I chose 3 techniques that I was confident could produce for me anywhere in the country. This leaves me only having to worry about 3 primary rods, a couple backups and minimal tackle. I loaded my truck one time this year with all that was needed and left it in the bed the rest of the season. I just went back after each tournament and replenished the baits I needed in my supply. Doing things this way left leaving for the next tournament as simple as hooking the trailer up to the truck the night before and pulling out in the morning stress free!

Step 2 Techniques

My goal was to have three techniques that I could tweak as needed that could catch fish in conditions on any waterway. One of the keys in this stage of planning is remembering you only need three good fish and that twenty small ones are useless in a tournament.

My confidence lies in reaction baits, so first up is the Buzzbait. Smallmouth bass are aggressive and the easiest thing to manipulate, in my opinion, is their predatory response. I use a 3.5” Free Minnow in both Tournament Series and Standard Formula as a trailer for a couple reasons. It has an amazing action behind a Buzzbait subtly wiggling side-to-side and I think it draws more strikes than without. I use the difference between Standard Formula (buoyant) and Tournament Series (heavy sinking) to my advantage in this circumstance. I start with Standard Formula because the bait comes up to the surface faster and the hook and trailer run very close to the surface. Most people, if getting short strikes will just add a trailer hook, but I hate how they tend to mangle fish. I want to get the fish back into the water in as close to the same condition as I pulled them out. This is where the Tournament Series formula comes into play. These baits are much heavier than Standard so they position the Buzzbait hook and Free Minnow at a downward angle as it is running and, in turn, converts short strikes into hooked fish.  You can throw them just about everywhere bouncing them off logs, rocks, you name it and don’t be afraid to occasionally fire a cast straight out across the center of the river. You’d be surprised just how far an angry Smallie will travel to the sound of a Buzzbait.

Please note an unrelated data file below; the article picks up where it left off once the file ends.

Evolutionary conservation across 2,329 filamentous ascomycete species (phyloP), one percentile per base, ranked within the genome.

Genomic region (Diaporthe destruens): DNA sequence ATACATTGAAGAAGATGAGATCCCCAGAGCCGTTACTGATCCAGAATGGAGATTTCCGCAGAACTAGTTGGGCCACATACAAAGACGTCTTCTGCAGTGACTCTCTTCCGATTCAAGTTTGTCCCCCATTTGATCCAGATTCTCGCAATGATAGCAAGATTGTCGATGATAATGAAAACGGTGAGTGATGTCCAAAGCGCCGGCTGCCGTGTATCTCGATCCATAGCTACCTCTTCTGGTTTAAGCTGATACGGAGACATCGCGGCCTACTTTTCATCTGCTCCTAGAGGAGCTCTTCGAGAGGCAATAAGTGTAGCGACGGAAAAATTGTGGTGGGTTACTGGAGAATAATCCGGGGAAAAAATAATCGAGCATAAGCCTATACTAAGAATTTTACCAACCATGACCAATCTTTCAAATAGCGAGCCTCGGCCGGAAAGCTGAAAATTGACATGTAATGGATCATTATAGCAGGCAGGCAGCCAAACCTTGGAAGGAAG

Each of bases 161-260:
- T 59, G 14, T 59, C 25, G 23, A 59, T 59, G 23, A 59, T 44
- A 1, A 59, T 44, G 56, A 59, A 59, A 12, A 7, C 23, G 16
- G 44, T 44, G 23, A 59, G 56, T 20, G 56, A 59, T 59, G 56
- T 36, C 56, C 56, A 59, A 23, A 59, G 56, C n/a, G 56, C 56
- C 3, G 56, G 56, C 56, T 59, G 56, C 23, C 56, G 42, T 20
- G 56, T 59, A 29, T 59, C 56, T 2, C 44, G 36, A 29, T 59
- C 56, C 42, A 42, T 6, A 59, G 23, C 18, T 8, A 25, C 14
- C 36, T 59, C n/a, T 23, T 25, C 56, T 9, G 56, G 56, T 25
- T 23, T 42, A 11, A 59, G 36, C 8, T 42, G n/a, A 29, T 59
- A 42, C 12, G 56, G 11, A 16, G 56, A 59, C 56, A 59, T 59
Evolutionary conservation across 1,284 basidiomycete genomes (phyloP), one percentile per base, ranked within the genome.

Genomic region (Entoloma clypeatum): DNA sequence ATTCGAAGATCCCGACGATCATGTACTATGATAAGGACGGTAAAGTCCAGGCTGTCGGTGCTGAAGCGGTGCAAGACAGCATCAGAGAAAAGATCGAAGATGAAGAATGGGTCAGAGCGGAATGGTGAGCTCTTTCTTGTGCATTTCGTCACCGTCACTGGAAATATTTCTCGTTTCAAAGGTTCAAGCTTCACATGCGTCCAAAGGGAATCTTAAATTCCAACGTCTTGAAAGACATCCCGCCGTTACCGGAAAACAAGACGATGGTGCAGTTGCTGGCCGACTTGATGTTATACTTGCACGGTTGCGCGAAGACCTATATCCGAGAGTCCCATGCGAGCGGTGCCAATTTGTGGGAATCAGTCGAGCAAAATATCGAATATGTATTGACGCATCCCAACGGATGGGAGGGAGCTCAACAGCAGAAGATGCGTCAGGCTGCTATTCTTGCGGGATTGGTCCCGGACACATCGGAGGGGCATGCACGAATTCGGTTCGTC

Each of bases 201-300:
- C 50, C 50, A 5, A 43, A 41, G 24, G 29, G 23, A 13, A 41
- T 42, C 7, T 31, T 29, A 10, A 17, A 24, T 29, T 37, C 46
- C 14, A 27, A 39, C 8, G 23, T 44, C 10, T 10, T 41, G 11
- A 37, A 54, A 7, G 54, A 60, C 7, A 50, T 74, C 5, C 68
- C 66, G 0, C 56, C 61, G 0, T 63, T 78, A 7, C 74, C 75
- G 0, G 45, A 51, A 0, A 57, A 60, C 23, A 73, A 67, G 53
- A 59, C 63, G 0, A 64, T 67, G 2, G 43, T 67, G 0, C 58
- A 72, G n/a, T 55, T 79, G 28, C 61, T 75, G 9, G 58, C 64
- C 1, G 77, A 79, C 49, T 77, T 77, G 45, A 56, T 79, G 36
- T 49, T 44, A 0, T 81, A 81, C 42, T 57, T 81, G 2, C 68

Technique number two is the Phase III Spinnerbait with a Yoda trailer. Everyone knows spinner baits produce, but add a Yoda to one and look out! The Yoda makes the entire Phase III wobble in a mild, front-to-back motion and the skirt appears to breathe while moving through the water. This fools big ladies! Several customers every year log new personal bests with this technique. When fishing a Spinnerbait, I’m banging it off laydowns to make the appearance of something falling from above and then trying to swim away. My other favorite targets are anything you can see on the river bottom that seem out of place. This could be as simple as a couple of rocks or even a change in the composition of the river bottom such as rock to sand or mud.